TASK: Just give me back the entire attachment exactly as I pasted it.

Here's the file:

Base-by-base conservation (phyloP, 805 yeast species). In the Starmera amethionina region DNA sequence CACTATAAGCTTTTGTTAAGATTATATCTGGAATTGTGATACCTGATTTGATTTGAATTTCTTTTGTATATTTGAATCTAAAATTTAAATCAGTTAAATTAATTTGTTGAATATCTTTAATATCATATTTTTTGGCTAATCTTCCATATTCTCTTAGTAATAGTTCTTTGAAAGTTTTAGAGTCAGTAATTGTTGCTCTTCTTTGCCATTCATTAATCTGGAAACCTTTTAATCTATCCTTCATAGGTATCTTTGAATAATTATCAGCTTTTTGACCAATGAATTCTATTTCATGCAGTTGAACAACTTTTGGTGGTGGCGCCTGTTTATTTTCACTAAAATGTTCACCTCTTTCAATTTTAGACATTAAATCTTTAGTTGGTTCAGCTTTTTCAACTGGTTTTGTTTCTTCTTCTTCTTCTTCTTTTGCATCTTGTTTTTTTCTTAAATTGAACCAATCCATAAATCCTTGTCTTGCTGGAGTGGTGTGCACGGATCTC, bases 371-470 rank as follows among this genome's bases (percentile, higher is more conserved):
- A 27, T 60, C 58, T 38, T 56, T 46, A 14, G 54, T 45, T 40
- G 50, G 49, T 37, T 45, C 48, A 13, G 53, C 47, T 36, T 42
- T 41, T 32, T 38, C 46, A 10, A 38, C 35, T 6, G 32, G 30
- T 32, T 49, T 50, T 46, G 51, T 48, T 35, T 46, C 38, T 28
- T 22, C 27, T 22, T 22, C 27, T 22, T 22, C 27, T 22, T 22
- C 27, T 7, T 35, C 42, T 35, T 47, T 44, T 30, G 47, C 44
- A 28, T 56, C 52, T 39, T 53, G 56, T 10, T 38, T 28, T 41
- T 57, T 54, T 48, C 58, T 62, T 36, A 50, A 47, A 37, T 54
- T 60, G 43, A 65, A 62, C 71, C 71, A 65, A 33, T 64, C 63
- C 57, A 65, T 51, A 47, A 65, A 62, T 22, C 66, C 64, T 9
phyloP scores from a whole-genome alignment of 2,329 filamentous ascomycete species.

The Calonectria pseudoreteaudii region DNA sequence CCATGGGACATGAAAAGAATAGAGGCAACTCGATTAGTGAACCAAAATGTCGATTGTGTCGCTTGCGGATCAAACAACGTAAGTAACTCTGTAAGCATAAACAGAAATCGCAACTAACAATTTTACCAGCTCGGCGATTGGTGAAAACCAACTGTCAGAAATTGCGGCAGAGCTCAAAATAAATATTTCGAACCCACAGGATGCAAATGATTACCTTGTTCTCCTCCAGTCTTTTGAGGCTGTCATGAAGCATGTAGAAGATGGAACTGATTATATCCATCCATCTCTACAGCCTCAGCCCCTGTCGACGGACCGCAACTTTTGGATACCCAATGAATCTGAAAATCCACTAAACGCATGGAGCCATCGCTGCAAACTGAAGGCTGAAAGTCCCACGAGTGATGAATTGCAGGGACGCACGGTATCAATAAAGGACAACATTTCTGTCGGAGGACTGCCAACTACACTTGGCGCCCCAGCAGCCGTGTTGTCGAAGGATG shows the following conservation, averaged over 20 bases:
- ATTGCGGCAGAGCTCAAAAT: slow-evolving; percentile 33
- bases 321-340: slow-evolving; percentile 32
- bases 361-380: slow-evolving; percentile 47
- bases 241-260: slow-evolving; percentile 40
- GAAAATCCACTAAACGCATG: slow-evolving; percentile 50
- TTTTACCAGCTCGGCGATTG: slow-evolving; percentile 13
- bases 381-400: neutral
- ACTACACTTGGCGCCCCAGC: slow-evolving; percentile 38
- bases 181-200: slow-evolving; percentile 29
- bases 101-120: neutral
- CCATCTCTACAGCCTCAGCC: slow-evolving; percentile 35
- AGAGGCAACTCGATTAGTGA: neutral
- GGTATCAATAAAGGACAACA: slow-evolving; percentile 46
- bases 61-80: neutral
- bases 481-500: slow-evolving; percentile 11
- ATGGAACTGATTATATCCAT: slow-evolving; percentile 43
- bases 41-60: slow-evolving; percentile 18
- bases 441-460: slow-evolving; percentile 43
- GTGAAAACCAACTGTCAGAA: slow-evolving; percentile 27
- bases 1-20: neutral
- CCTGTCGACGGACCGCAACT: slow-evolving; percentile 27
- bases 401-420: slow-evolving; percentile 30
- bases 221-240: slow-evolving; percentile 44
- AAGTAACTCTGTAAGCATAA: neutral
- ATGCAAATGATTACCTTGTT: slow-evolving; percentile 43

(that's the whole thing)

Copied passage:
Base-by-base conservation (phyloP, 805 yeast species). In the Starmera amethionina region DNA sequence CACTATAAGCTTTTGTTAAGATTATATCTGGAATTGTGATACCTGATTTGATTTGAATTTCTTTTGTATATTTGAATCTAAAATTTAAATCAGTTAAATTAATTTGTTGAATATCTTTAATATCATATTTTTTGGCTAATCTTCCATATTCTCTTAGTAATAGTTCTTTGAAAGTTTTAGAGTCAGTAATTGTTGCTCTTCTTTGCCATTCATTAATCTGGAAACCTTTTAATCTATCCTTCATAGGTATCTTTGAATAATTATCAGCTTTTTGACCAATGAATTCTATTTCATGCAGTTGAACAACTTTTGGTGGTGGCGCCTGTTTATTTTCACTAAAATGTTCACCTCTTTCAATTTTAGACATTAAATCTTTAGTTGGTTCAGCTTTTTCAACTGGTTTTGTTTCTTCTTCTTCTTCTTCTTTTGCATCTTGTTTTTTTCTTAAATTGAACCAATCCATAAATCCTTGTCTTGCTGGAGTGGTGTGCACGGATCTC, bases 371-470 rank as follows among this genome's bases (percentile, higher is more conserved):
- A 27, T 60, C 58, T 38, T 56, T 46, A 14, G 54, T 45, T 40
- G 50, G 49, T 37, T 45, C 48, A 13, G 53, C 47, T 36, T 42
- T 41, T 32, T 38, C 46, A 10, A 38, C 35, T 6, G 32, G 30
- T 32, T 49, T 50, T 46, G 51, T 48, T 35, T 46, C 38, T 28
- T 22, C 27, T 22, T 22, C 27, T 22, T 22, C 27, T 22, T 22
- C 27, T 7, T 35, C 42, T 35, T 47, T 44, T 30, G 47, C 44
- A 28, T 56, C 52, T 39, T 53, G 56, T 10, T 38, T 28, T 41
- T 57, T 54, T 48, C 58, T 62, T 36, A 50, A 47, A 37, T 54
- T 60, G 43, A 65, A 62, C 71, C 71, A 65, A 33, T 64, C 63
- C 57, A 65, T 51, A 47, A 65, A 62, T 22, C 66, C 64, T 9
phyloP scores from a whole-genome alignment of 2,329 filamentous ascomycete species.

The Calonectria pseudoreteaudii region DNA sequence CCATGGGACATGAAAAGAATAGAGGCAACTCGATTAGTGAACCAAAATGTCGATTGTGTCGCTTGCGGATCAAACAACGTAAGTAACTCTGTAAGCATAAACAGAAATCGCAACTAACAATTTTACCAGCTCGGCGATTGGTGAAAACCAACTGTCAGAAATTGCGGCAGAGCTCAAAATAAATATTTCGAACCCACAGGATGCAAATGATTACCTTGTTCTCCTCCAGTCTTTTGAGGCTGTCATGAAGCATGTAGAAGATGGAACTGATTATATCCATCCATCTCTACAGCCTCAGCCCCTGTCGACGGACCGCAACTTTTGGATACCCAATGAATCTGAAAATCCACTAAACGCATGGAGCCATCGCTGCAAACTGAAGGCTGAAAGTCCCACGAGTGATGAATTGCAGGGACGCACGGTATCAATAAAGGACAACATTTCTGTCGGAGGACTGCCAACTACACTTGGCGCCCCAGCAGCCGTGTTGTCGAAGGATG shows the following conservation, averaged over 20 bases:
- ATTGCGGCAGAGCTCAAAAT: slow-evolving; percentile 33
- bases 321-340: slow-evolving; percentile 32
- bases 361-380: slow-evolving; percentile 47
- bases 241-260: slow-evolving; percentile 40
- GAAAATCCACTAAACGCATG: slow-evolving; percentile 50
- TTTTACCAGCTCGGCGATTG: slow-evolving; percentile 13
- bases 381-400: neutral
- ACTACACTTGGCGCCCCAGC: slow-evolving; percentile 38
- bases 181-200: slow-evolving; percentile 29
- bases 101-120: neutral
- CCATCTCTACAGCCTCAGCC: slow-evolving; percentile 35
- AGAGGCAACTCGATTAGTGA: neutral
- GGTATCAATAAAGGACAACA: slow-evolving; percentile 46
- bases 61-80: neutral
- bases 481-500: slow-evolving; percentile 11
- ATGGAACTGATTATATCCAT: slow-evolving; percentile 43
- bases 41-60: slow-evolving; percentile 18
- bases 441-460: slow-evolving; percentile 43
- GTGAAAACCAACTGTCAGAA: slow-evolving; percentile 27
- bases 1-20: neutral
- CCTGTCGACGGACCGCAACT: slow-evolving; percentile 27
- bases 401-420: slow-evolving; percentile 30
- bases 221-240: slow-evolving; percentile 44
- AAGTAACTCTGTAAGCATAA: neutral
- ATGCAAATGATTACCTTGTT: slow-evolving; percentile 43